'Kills on Wheels' ('Tiszta Szivvel'): Karlovy Vary Review

Kills On Wheels H 2016
Small but likeable in a scrappy way.

Hungarian director Atilla Till's seriocomic second feature sees three disabled men, including two in wheelchairs, become hitmen for a Balkan crimelord.

A young Hungarian in a wheelchair and his disabled roommate who can hardly walk strike up an unlikely relationship with a cantankerous contract killer paralyzed from the waist down in Kills on Wheels (Tiszta Szivvel), the second feature from director Attila Till (Panic). More of a dramedy than an outright irreverent comedy, this is a small but charming film that explores what life must be like for those who don’t have a lot to lose and for whom challenges are key. At home, this April release is currently the third-most-popular local title of the year, while after its international premiere at Karlovy Vary, these Wheels should cover some festival ground and also inspire a few sales, though mainly for home-viewing formats.

Zoli (Zoltan Fenyvesi) is a handsome 20-year-old whose spinal problems have him confined to a wheelchair and a specialized institution; his mother (Monika Balsai) is worried about coughing up the dough for surgery in Germany. The young man is into drawing comics and frequently does so with the help of his roommate, Barba (Adam Fekete), who looks more immature than the clean-shaven Zoli despite having a goatee and glasses. Barba — full nickname Barba Papa, according to the credits — can still walk and even drive, though every movement is an immense struggle for him.

The unlikely duo find themselves in a fight with Janos Rupaszov (Szabolcs Thuroczy), a man in early middle age with greasy long hair and an unkempt beard, also confined to a wheelchair. Unlike them, however, he also has money to burn, which he gets from doing "odd jobs" for Rados (Dusan Vitanovics), a crime lord from former Yugoslavia with a fondness for ferocious dogs and a list of targets longer than the life expectancy of Zoli if he’s not operated on soon. Clearly, no one expects a wheelchair-bound killer to show up when scores are being settled — especially since that often seems to happen in desolate wastelands that are not necessarily wheelchair-friendly — so Janos has turned this into an advantage, just like the fact he can’t feel anything from the waist down.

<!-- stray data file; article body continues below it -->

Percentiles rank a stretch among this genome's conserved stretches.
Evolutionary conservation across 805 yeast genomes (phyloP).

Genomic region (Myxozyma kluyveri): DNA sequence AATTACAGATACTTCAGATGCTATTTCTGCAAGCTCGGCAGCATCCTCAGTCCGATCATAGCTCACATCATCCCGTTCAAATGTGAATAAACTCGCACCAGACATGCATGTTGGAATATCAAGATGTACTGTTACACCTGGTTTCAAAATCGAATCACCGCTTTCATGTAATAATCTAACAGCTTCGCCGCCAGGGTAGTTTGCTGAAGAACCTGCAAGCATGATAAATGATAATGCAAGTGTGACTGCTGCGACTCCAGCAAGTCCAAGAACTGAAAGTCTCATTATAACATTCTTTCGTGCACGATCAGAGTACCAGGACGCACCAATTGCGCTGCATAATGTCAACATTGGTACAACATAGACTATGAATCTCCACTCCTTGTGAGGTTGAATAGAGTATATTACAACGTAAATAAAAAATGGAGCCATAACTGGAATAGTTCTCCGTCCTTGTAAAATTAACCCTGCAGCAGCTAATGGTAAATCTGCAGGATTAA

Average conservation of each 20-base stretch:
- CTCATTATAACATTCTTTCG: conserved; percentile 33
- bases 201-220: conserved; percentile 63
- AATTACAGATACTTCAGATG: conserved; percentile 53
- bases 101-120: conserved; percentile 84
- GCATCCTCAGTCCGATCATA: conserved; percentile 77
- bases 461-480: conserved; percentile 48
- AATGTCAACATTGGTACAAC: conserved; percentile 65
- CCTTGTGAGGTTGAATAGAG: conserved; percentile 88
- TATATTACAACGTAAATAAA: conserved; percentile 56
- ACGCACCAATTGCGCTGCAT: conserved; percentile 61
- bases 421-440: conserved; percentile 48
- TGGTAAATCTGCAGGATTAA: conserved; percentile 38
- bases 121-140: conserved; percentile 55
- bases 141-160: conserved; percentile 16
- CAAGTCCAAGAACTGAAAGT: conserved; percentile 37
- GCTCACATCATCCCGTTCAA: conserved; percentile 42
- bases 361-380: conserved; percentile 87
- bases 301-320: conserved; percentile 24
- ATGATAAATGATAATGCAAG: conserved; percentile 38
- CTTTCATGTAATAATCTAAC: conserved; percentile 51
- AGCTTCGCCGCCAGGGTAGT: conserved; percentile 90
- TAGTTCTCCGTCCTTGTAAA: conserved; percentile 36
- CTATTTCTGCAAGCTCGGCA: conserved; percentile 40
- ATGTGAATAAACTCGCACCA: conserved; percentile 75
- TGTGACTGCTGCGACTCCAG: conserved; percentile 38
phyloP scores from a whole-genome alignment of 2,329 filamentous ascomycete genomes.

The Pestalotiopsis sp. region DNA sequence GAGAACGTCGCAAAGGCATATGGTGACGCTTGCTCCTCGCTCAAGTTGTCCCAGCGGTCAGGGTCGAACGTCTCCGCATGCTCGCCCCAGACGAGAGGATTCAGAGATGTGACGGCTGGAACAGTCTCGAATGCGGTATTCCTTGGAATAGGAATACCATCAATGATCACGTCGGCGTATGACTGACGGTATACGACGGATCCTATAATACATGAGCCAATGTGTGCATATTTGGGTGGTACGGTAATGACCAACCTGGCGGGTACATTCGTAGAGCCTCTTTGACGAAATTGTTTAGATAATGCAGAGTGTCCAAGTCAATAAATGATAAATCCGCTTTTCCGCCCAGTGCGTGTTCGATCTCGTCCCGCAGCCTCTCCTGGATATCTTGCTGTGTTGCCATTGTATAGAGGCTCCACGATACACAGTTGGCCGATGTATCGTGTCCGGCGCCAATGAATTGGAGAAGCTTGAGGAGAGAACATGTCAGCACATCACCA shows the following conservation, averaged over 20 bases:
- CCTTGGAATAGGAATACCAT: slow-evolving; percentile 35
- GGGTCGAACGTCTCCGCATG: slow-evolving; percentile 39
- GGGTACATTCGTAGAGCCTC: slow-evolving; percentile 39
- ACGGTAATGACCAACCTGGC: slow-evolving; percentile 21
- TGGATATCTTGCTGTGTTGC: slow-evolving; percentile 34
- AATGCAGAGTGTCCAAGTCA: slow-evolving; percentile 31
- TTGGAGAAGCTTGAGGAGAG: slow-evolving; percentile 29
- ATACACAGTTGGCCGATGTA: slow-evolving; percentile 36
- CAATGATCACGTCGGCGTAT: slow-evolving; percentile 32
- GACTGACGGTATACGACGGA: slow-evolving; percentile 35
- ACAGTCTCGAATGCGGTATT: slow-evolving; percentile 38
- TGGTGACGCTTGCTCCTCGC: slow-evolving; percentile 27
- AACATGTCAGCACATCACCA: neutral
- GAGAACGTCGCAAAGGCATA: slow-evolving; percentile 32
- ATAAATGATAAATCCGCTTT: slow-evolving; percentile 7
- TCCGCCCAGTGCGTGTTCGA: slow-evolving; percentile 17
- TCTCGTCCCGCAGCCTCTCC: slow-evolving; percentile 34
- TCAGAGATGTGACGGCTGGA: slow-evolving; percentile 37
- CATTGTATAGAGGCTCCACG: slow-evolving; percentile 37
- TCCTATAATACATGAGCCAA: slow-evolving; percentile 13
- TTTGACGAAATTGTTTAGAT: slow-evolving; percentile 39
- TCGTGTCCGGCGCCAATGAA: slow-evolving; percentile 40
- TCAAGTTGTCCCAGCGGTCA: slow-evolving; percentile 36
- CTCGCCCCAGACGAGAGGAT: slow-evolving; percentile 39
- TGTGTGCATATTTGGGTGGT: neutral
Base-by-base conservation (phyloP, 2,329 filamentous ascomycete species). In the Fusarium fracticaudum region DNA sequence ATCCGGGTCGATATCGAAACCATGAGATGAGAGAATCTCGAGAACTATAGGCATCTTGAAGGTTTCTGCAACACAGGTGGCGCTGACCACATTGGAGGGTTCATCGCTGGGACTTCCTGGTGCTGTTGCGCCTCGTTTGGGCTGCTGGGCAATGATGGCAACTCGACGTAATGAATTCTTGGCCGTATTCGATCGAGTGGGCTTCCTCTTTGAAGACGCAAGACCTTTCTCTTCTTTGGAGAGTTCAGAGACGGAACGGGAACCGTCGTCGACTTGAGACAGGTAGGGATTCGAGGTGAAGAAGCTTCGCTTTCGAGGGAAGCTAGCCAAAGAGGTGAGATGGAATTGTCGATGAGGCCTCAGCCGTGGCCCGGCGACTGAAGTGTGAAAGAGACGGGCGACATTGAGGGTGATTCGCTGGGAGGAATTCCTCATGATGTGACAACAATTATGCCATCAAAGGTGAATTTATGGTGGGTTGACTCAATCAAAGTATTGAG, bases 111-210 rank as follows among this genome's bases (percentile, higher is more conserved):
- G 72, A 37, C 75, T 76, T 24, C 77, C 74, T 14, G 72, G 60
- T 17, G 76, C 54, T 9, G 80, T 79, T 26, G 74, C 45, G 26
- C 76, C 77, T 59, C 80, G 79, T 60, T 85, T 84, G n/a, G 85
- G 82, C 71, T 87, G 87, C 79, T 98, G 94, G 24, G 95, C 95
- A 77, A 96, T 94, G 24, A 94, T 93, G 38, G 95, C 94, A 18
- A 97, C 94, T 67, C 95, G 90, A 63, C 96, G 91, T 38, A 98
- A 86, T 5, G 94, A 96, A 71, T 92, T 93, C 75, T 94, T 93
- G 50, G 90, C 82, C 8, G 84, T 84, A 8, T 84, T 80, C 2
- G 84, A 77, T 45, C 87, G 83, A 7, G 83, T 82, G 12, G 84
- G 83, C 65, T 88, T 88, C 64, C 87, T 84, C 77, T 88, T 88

But rather than using these unusual advantages as fodder for out-and-out comedy, Till, who also wrote the screenplay, takes a more seriocomic route, anchoring the characters in a recognizable reality even as their world, with its violence, knives and guns, starts looking increasingly like a comic book or a crime saga. This is partly the result of casting non-professional actors who are actually disabled in the leads, thus ensuring a measure of authenticity. But it's also a clear choice on a screenplay level, with Till foregrounding the relationships among the characters and their physical struggles in ways that make them perhaps less riotously funny but all the more sincere and occasionally even insightful.

There are several showdowns between Rupaszov and his newly recruited aides — the three have a love-hate relationship throughout that is occasionally too convenient — that not only give the disabled men some challenges to sink their teeth into but that also instill the film with some tension. These sequences are well-staged and shot by cinematographer Imre Juhasz like any regular action sequence, handicaps be damned. A planned targeted killing in a crowded square, for example, recalls nothing less than the twitchy, almost paranoid energy of the famous opening sequence of Francis Ford Coppola’s The Conversation.

The final twist of Kills on Wheels, which is actually more of a narrative pretzel than a straightforward 90-degree turn, feels rather odd. Till suddenly takes all of the pic’s carefully cultivated sense of documentary reality and tosses it out the window for a development that’s been more or less foreshadowed but nonetheless feels jarring because of the sudden shift in tone. That’s a minor problem, however, in a film that’s small and intimate but also very likeable in its scrappy way.

Venue: Karlovy Vary Film Festival
Production company: Laokoon Filmgroup

Cast: Szabolcs Thuroczy, Zoltan Fenyvesi, Adam Fekete, Monika Balsai, Dusan Vitanovics
Director-screenwriter: Attila Till
Producer: Judit Stalter
Director of photography: Imre Juhasz
Production designer: Panni Lutter
Costume designer: Andrea Flesch
Editor: Marton Gothar
Music: Csaba Kalotas
Casting: Daniel Timon
Sales: HNFF World Sales

Not rated, 103 minutes